Relationship between energetic condition and indicators of immune function in thrushes during spring migration

J. C. Owen, University of Southern Mississippi
Frank R. Moore, University of Southern Mississippi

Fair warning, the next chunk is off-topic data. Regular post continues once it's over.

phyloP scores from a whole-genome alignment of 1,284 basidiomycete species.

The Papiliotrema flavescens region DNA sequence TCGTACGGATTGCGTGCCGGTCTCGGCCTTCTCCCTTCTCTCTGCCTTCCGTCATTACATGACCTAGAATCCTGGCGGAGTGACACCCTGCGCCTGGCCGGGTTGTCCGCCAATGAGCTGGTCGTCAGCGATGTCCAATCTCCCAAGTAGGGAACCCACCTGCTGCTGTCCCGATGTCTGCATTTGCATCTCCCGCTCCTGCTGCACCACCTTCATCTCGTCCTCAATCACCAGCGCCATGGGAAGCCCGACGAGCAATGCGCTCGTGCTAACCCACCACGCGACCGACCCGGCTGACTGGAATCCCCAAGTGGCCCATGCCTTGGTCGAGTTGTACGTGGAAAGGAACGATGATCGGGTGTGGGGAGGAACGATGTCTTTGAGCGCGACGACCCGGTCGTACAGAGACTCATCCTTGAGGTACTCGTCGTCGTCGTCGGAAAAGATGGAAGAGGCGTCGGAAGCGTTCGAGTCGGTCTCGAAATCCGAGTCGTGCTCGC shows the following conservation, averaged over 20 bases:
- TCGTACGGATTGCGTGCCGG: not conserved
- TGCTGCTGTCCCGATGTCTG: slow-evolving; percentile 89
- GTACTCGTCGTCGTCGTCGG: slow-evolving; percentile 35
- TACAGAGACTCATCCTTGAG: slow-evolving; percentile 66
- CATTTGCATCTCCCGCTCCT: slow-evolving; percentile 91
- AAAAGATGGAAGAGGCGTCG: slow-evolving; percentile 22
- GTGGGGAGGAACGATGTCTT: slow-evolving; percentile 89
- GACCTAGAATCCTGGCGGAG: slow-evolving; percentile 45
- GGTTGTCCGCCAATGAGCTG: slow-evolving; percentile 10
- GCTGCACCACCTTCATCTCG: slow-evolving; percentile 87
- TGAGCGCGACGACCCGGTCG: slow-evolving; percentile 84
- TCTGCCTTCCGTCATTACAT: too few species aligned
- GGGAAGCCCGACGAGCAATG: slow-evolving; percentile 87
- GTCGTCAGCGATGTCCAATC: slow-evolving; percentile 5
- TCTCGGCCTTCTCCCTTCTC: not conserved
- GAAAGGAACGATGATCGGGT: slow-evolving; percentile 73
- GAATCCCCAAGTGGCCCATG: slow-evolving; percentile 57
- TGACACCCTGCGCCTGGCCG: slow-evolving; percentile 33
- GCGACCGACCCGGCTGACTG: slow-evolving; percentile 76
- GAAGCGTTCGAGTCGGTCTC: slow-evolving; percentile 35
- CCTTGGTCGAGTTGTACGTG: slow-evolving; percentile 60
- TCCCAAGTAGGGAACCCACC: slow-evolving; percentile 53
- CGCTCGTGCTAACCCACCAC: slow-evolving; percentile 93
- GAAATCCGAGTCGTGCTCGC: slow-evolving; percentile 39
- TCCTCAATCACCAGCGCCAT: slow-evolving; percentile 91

Evidence suggests that the ability of an animal to maintain its immune system and (or) mount an immune response depends on its nutritional health and energetic condition. Migration is a period within an animal's annual cycle when energetic condition varies, especially after a long, nonstop flight over a large ecological barrier. Our objective was to determine if measures of immune function in migrating Wood Thrush (Hylocichla mustelina (J.F. Gmelin, 1789)), Swainson's Thrush (Catharus ustulatus (Nuttall, 1840)). Gray-cheeked Thrush (Catharus minimus (Lafresnaye, 1848)), and Veery (Catharus fuscescens (Stephens, 1817)) were related to the energetic condition of the birds at a stopover site during spring migration. We present data on total leukocyte, lymphocyte, an heterophil counts, heterophil/lymphocyte ratio. serum immunoglobulin gamma G (IgG) concentration, and immune response to phytohemagglutinin. Thrushes arriving at the stopover site in poor energetic condition had low leukocyte and lymphocyte counts. Heterophil/lymphocyte ratio, heterophil count, and IgG concentration were not related to energetic condition. Furthermore, immune response to phytohemagglutinin was positively related to change in mass and days spent in captivity, suggesting that immune function may improve during stopover. We suggest that migrating thrushes arriving at a stopover site in poor energetic condition may also be in poor immunological condition and may have increased Susceptibility to disease or parasite infection.